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Inside the North Dakota State Capitol, the House of Representatives. (Image: Timothy Vogel via Flickr)

North Dakota reviews tax incentives for effectiveness

BISMARCK, N.D. — A North Dakota legislative committee on Wednesday began evaluating most of the state’s economic development tax incentives to determine their effectiveness in creating businesses, jobs and revenue for the state.

It’s the first formal legislative review of tax incentive programs, some of which have been on the books for decades, and comes amid shrinking oil tax revenue due to a prolonged slump in crude prices.

Twenty-one of the state’s 34 tax incentives are under scrutiny by the Legislature’s interim Political Subdivision Taxation Committee, which will cut or modify the programs over the next six years if they fail to provide worth, said Bismarck Republican Rep. Jason Dockter, who chairs the 21-member panel.

“We want to make sure taxpayers are getting their bang for their buck, especially with our budget shrinking,” Dockter said in an interview. “We are just doing our due diligence.”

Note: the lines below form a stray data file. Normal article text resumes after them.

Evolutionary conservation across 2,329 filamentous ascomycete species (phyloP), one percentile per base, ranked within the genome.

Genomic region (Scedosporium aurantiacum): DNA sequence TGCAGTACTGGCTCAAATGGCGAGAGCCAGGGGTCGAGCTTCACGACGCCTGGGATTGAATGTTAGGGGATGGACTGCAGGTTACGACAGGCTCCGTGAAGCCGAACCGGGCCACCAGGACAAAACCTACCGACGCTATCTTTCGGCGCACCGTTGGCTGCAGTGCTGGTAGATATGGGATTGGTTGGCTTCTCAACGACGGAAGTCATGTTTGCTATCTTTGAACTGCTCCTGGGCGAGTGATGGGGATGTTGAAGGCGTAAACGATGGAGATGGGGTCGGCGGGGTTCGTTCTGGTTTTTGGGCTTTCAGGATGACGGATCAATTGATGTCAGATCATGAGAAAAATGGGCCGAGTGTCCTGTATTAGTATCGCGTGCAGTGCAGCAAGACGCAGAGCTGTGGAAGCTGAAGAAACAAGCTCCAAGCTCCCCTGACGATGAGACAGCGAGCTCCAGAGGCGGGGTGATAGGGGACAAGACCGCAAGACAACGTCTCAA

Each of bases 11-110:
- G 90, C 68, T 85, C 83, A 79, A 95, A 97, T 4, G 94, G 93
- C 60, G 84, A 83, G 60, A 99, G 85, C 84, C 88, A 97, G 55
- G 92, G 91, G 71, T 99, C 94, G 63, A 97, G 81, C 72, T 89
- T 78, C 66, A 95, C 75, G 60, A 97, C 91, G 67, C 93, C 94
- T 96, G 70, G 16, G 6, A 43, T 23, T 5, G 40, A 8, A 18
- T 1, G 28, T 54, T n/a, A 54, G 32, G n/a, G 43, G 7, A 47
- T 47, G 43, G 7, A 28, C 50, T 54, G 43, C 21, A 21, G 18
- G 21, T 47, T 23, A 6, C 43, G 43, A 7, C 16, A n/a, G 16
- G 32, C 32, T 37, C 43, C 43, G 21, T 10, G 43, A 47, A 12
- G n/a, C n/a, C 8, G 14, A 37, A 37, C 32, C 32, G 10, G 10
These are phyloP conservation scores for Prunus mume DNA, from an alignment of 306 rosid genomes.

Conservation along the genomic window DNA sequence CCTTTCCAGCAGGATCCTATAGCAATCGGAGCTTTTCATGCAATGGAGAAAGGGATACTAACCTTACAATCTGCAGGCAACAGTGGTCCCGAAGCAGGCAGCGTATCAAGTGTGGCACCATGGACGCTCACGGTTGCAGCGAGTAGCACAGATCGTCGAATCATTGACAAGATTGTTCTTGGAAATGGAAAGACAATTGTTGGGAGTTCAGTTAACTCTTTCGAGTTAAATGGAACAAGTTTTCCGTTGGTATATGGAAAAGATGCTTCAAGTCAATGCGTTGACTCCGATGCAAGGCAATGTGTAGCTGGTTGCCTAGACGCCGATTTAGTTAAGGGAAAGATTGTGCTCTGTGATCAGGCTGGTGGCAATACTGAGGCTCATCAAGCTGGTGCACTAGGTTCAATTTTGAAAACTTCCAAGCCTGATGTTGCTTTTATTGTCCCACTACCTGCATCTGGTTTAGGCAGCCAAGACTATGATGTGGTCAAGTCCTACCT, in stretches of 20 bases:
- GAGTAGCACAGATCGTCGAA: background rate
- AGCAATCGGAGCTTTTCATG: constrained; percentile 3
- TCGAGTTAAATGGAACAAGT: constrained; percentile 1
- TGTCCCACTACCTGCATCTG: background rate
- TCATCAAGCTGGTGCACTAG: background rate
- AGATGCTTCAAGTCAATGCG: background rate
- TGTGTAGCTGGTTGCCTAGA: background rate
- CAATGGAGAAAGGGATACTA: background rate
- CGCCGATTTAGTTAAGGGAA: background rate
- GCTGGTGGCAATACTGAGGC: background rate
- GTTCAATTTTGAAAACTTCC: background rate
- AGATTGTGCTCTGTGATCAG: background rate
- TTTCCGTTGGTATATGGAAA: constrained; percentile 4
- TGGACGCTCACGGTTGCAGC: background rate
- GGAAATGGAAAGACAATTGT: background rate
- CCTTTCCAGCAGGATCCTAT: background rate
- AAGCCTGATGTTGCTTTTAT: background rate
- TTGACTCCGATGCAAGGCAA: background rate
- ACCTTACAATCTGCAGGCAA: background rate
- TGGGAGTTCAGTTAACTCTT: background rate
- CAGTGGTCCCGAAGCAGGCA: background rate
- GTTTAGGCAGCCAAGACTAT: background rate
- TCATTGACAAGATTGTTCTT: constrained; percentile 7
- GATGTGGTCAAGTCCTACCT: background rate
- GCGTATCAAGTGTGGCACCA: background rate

Incentive programs under review include everything from agricultural processing facilities and renaissance zones to tax credits for developers of wind, solar geothermal and other energy projects.

Historic funding information on most of the programs was not available to the committee on Wednesday though data on the state’s so-called Angel Funds literally raised eyebrows among several lawmakers. The funds are designed to provide investment dollars for fledgling companies. But lawmakers learned that 54 of the 116 companies that received $41 million in investment dollars since 2011 were listed as being from out of state.

“I thought the purpose of these tax credits was to benefit North Dakota more directly somehow,” said Rep. Lawrence Klemin, R-Bismarck.

More than 20 lobbyists and industry officials packed the hearing Wednesday, and Dockter said he expected much justification from those wanting keep the incentives in place.

“The whole point to this is to find out if these put a burden on us as taxpayers,” he said.

In related news, North Dakota tax collections down for third month in a row.

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